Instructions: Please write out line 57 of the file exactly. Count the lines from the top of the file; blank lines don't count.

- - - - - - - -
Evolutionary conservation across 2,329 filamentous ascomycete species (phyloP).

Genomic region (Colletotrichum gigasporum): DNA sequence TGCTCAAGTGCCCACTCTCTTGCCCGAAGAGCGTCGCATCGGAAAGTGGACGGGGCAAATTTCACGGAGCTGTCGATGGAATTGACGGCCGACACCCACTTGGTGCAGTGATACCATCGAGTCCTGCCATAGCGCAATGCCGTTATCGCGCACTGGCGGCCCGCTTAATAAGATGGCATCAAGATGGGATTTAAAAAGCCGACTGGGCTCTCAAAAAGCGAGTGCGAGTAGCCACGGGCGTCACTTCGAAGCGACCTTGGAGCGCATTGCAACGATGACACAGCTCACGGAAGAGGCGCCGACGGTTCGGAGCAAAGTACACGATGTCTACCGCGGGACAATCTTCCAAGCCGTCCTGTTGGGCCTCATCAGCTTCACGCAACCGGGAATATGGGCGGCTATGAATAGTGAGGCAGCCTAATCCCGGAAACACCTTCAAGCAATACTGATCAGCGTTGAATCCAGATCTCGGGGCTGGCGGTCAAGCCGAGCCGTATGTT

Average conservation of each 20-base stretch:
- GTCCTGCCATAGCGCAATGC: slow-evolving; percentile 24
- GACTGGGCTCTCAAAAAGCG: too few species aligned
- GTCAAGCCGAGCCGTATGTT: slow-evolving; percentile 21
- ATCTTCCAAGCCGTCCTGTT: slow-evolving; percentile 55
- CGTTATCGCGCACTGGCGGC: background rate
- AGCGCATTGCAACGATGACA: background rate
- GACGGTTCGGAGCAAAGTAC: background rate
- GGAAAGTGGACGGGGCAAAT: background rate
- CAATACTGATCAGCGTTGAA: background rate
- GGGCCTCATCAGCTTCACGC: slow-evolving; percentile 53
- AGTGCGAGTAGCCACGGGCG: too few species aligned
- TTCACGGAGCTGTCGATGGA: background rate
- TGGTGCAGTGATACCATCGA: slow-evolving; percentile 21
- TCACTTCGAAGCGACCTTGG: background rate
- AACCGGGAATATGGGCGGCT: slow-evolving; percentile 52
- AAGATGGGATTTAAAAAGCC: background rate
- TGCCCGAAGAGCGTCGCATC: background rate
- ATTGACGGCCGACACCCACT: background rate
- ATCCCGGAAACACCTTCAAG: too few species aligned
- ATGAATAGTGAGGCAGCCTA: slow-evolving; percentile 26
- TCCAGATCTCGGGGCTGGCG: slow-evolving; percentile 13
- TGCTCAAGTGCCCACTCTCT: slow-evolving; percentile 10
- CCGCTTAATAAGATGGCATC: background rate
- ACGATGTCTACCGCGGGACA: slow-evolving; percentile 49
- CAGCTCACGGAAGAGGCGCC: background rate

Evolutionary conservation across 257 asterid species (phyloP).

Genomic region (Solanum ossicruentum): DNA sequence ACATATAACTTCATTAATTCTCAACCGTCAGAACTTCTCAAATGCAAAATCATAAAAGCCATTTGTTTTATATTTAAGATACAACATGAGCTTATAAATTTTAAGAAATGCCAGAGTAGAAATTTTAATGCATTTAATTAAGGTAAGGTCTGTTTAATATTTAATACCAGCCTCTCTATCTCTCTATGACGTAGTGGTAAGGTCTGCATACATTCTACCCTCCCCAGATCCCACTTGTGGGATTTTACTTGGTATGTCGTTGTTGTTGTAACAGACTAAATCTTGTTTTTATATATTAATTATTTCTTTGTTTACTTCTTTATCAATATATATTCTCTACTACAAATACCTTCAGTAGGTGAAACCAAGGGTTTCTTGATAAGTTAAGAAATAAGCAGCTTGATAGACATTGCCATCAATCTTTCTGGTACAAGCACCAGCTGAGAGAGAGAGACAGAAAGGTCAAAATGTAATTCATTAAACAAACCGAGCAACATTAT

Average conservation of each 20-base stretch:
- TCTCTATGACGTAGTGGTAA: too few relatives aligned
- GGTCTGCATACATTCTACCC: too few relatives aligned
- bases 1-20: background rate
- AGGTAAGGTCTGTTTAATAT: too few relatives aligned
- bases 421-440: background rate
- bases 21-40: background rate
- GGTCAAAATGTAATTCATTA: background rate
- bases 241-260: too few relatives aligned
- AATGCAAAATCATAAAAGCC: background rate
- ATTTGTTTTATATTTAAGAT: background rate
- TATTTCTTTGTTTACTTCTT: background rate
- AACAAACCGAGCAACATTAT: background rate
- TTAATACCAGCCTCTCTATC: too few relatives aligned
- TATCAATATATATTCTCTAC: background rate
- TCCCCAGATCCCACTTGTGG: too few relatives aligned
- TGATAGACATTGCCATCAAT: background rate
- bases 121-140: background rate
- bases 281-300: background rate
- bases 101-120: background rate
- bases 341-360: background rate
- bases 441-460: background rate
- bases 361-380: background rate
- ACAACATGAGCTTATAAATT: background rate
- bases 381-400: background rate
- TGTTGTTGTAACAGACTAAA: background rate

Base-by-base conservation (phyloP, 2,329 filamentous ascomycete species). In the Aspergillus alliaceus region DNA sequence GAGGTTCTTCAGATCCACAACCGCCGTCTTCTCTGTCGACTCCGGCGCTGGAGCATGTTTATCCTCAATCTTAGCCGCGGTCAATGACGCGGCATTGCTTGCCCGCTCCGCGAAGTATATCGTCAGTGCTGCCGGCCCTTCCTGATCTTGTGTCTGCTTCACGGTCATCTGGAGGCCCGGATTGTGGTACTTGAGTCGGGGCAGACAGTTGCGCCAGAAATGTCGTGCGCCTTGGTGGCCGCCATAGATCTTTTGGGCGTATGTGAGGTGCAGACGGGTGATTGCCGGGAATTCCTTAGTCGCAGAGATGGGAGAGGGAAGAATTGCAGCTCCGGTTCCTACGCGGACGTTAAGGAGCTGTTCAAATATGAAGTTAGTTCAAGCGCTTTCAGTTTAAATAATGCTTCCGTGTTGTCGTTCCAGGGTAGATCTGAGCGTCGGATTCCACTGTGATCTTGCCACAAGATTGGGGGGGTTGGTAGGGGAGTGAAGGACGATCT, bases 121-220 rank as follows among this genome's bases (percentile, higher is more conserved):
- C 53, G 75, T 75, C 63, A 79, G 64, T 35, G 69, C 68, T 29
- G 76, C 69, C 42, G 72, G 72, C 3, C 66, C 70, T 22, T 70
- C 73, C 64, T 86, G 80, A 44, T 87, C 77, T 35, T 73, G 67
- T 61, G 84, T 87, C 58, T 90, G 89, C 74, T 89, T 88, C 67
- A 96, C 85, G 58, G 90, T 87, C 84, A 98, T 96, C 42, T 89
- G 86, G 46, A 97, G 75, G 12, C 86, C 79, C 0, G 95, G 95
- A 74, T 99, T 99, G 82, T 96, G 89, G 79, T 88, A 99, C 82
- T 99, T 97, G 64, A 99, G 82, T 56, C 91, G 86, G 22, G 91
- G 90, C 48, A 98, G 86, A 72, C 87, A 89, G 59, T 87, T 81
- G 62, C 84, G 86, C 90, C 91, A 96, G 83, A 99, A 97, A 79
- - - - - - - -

Base-by-base conservation (phyloP, 2,329 filamentous ascomycete species). In the Aspergillus alliaceus region DNA sequence GAGGTTCTTCAGATCCACAACCGCCGTCTTCTCTGTCGACTCCGGCGCTGGAGCATGTTTATCCTCAATCTTAGCCGCGGTCAATGACGCGGCATTGCTTGCCCGCTCCGCGAAGTATATCGTCAGTGCTGCCGGCCCTTCCTGATCTTGTGTCTGCTTCACGGTCATCTGGAGGCCCGGATTGTGGTACTTGAGTCGGGGCAGACAGTTGCGCCAGAAATGTCGTGCGCCTTGGTGGCCGCCATAGATCTTTTGGGCGTATGTGAGGTGCAGACGGGTGATTGCCGGGAATTCCTTAGTCGCAGAGATGGGAGAGGGAAGAATTGCAGCTCCGGTTCCTACGCGGACGTTAAGGAGCTGTTCAAATATGAAGTTAGTTCAAGCGCTTTCAGTTTAAATAATGCTTCCGTGTTGTCGTTCCAGGGTAGATCTGAGCGTCGGATTCCACTGTGATCTTGCCACAAGATTGGGGGGGTTGGTAGGGGAGTGAAGGACGATCT, bases 121-220 rank as follows among this genome's bases (percentile, higher is more conserved):